With my concentration in IST being Design & Development, I had a few programming courses. The language being taught in those courses was predominantly Java but the overarching programming principles could be applied across the board. I am currently on an engagement where we are working to build an iPad application for our client. Among other work, I have been doing code review, formatting programming based on best practices and debugging any issues that arise. This correlates with the work I was doing in the classroom.
Our client’s sales team is using an outdated sales system on laptops. In today’s time where everything seems to be about speed and efficiency, it is even more important for a sales team to be able to pivot and react to new leads and opportunities as quickly as possible. By helping our client transition from an antiquated system on a laptop, we are helping them become more mobile with the use of an integrated system on a device that allows them to have sales data and other vital information available to them.
I am primarily analyzing code and reviewing it for readability, format, performance and functionality before it gets put into production.
The STEM skills I learned in college from my programming classes are used on a daily basis when I am performing code review and when I dive in and do coding myself. It requires me to understand concepts like Object Oriented Programming, software architectural patterns like model view controller, understanding proper naming conventions and more.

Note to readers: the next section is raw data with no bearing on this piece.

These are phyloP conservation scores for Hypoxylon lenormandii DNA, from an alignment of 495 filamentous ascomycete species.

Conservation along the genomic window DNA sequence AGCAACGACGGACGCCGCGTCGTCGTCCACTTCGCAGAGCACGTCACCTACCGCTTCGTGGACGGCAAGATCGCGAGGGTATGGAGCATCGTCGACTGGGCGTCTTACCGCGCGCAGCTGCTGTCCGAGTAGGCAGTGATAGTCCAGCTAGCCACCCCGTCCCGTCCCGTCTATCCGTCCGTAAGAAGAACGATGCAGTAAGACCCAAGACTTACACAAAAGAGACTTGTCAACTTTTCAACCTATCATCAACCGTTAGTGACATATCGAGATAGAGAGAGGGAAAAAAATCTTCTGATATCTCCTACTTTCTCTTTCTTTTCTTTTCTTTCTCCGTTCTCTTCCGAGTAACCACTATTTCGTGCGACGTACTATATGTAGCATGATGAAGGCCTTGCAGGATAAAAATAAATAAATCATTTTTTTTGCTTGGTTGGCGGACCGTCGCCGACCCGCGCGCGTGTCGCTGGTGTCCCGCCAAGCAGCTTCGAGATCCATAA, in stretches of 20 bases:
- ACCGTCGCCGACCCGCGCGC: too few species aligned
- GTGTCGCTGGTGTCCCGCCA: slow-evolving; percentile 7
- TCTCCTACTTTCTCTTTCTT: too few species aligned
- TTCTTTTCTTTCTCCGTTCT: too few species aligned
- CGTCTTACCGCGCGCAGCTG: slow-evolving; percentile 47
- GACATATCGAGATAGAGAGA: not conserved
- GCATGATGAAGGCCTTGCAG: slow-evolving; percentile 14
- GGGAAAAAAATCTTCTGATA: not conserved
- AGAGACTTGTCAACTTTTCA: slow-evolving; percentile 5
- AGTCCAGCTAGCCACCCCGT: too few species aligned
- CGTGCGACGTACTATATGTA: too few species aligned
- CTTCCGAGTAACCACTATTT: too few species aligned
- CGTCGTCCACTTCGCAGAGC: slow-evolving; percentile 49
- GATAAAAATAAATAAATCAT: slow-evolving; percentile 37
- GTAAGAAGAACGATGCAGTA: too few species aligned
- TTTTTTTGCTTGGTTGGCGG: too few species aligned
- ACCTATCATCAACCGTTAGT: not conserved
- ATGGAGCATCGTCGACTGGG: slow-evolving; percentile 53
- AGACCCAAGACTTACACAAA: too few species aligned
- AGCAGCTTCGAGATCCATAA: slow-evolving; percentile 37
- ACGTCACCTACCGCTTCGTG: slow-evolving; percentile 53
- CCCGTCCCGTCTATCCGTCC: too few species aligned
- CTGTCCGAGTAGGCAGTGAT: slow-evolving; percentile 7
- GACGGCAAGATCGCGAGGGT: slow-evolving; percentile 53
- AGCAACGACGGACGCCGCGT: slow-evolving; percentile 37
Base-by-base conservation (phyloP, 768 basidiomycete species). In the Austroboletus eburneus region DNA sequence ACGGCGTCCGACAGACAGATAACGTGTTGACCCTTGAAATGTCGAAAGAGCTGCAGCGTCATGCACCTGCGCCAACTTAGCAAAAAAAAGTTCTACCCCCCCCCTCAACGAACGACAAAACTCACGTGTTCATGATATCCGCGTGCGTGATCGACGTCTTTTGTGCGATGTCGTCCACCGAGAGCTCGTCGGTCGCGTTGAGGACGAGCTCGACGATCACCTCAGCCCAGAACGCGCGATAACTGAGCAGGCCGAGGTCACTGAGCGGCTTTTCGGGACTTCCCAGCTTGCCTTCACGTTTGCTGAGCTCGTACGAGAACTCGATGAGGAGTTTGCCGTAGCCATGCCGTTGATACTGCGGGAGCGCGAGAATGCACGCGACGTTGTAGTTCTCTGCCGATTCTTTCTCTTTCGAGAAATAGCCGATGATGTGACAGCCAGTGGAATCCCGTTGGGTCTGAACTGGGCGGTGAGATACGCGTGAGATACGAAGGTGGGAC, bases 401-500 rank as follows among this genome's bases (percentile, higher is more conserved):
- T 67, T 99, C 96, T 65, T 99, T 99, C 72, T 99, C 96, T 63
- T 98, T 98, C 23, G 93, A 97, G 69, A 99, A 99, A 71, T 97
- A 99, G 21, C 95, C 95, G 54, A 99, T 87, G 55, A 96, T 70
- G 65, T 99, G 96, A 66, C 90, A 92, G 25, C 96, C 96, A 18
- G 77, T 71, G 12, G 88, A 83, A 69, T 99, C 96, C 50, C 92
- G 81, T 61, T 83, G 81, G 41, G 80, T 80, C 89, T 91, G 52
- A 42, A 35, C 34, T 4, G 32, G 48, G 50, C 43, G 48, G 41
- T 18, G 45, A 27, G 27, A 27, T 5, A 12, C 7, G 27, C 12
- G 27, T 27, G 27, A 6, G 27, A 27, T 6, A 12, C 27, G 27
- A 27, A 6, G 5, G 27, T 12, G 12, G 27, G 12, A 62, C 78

My academic background provided me with a solid foundation to start as a Technology Consultant at PwC. I think when most people think of PwC they think of it as strictly an accounting firm, when really there are people from all different backgrounds and disciplines that help provide an array of services to our clients. As a professional services firm, we are knowledgeable in a wide range of areas aim to be experts in the various services we provide to our clients.
Having strong hard skills would set students apart. One of the first questions I get asked when I first join a new engagement is, “What are you good at?”, “What’s is your area of experience?” Or some variation of that question. This can be a loaded question for someone just coming out of college. So I would say the earlier you can develop a hard skill you know well and are good at, it will set you apart.
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